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The power of a Family Court Judge 

 

Most family law cases are decided by the family court judges. But there is a before that time that if used well and prepared for can give you an advantage. Before though you see a family court judge you will go into family court mediation. Getting prepared for Family court mediation well and thoroughly can spare you a huge amount for later time stress in your custody dispute.

Give me six hours to chop down a tree and I will spend the first four sharpening the axe.”

Abraham Lincoln

We prepare ourselves for all kinds of natural disasters – earthquakes, wild fires, even tsunamis.  In southern California, most of us have an escape route in case of wild fires.  Here in San Diego, we have marked routes along the coast in the event of a tsunami.  We realize the value of preparation in virtually every area of our lives.  Yet, in the emotional roller coaster that any family court case can be, many of us are either distracted or so overwhelmed that we don’t prepare for this very important event.  Don’t be lulled into the false sense of certainty that “truth will prevail” or that the result will OF COURSE (!) be fair and sensible.    

What Happens During Custody  Mediation?

The mediation process usually takes place in the courthouse itself, but not in a courtroom.   The parents and the Mediator meet for a couple of hours.  No lawyers, children or witnesses are allowed unless by special request of the mediator.  The mediator is a mental health professional who is knowledgeable about custody and visitation issues.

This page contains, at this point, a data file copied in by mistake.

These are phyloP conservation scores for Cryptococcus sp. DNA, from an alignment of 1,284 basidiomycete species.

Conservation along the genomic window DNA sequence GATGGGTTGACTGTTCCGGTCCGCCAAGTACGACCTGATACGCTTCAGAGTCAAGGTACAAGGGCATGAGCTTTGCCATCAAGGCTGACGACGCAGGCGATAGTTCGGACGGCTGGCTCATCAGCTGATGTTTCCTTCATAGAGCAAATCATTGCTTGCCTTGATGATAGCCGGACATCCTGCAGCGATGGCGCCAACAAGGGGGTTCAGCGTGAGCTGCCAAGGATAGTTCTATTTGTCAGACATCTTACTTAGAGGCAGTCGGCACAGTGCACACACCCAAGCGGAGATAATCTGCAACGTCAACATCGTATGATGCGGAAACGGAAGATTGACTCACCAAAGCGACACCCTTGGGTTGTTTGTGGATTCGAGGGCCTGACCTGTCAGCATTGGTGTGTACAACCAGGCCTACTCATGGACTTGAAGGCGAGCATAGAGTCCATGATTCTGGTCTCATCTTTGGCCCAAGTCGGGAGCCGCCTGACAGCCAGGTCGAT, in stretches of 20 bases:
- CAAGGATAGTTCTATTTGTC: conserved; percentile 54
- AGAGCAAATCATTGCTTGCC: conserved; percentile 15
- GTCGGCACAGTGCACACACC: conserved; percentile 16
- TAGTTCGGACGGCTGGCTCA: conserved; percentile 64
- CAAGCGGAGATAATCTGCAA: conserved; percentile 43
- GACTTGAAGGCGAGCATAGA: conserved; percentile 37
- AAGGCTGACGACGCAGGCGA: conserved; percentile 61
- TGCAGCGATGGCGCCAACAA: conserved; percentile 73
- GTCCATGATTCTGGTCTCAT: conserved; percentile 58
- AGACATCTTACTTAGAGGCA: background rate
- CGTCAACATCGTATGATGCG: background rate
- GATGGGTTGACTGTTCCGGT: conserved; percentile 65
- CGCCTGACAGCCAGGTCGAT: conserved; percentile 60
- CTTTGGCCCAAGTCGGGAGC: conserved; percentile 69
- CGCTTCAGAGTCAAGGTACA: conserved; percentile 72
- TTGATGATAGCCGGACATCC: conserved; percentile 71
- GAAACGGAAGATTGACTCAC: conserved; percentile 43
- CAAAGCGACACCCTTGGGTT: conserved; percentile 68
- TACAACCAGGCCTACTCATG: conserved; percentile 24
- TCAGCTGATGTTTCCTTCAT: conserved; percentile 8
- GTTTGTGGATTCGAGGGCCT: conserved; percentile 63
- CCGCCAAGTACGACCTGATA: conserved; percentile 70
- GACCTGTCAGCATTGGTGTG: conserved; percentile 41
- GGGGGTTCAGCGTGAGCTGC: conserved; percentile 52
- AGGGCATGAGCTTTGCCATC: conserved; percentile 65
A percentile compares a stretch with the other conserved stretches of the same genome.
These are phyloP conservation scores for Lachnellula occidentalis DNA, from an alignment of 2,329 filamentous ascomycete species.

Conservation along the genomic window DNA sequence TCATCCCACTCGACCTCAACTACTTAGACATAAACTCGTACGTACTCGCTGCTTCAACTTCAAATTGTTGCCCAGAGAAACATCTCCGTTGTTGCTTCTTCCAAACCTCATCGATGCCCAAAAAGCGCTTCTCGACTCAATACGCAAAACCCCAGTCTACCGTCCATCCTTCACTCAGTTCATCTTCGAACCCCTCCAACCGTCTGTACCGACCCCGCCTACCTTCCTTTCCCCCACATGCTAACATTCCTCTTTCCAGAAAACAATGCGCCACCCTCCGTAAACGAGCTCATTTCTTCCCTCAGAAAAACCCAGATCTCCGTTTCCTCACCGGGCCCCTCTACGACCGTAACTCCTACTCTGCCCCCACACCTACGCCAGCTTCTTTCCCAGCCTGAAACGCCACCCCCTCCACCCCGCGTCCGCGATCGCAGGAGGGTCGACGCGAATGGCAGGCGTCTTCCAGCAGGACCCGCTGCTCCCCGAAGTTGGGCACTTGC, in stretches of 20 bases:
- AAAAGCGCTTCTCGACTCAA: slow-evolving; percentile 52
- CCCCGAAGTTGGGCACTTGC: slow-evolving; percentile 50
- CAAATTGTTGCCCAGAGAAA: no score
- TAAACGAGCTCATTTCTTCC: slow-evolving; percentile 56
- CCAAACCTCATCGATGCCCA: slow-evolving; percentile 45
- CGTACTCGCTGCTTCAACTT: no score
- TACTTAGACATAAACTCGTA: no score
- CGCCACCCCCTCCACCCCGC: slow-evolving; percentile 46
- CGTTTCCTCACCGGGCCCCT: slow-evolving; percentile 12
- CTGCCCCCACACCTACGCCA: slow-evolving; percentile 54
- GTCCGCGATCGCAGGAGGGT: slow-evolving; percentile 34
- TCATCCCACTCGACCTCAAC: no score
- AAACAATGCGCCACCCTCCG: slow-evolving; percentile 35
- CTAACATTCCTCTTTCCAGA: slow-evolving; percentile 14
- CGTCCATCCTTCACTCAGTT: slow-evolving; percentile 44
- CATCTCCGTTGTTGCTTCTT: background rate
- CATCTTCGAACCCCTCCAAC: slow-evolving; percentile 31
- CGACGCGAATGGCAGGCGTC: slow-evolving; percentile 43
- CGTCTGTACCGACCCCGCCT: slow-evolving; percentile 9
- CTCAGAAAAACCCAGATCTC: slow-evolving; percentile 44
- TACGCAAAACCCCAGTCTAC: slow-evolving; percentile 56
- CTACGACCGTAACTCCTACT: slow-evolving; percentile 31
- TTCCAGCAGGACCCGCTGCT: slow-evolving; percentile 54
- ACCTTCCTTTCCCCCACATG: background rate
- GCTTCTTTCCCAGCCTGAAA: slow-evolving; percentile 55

Each parent may be allowed to show evidence to the Mediator. These rules are changeable, so be sure to check local court rules.)  Each parent explains to the Mediator what that parent believes will be the parenting plan which is “best for the children,” and why.

The Mediator may offer an impartial opinion on your position, then give the other side an opinion about hers.   Or the mediator may be poker-faced about what the recommendations will be and tell you each to wait for the report.

Most often the family court judge will follow the recommendations of the family court mediation. This preparation for this meeting is the first most important one in your custody dispute , do this well and things will more likely fall into place.

Transcript of Paul’s Video

 

In California we don’t have juries in family court — haven’t had for as long as I have been in practice, and I think for a good many years before that. There was a time, when pretty much every conceivable kind of legal proceeding involving a jury, perhaps except probate. But no, there are no juries in family court, the judge has pretty much the final word. Actually it pretty much comes down to one judge – that is the judge who hears the case at the trial court level. Probably fewer than 3% — may be fewer than 1% actually of all trial court decisions in family court and up being appealed to the court of appeals, and very few of the case that are appealed actually end up being reversed, so the trial judge pretty much ends up having the final word.

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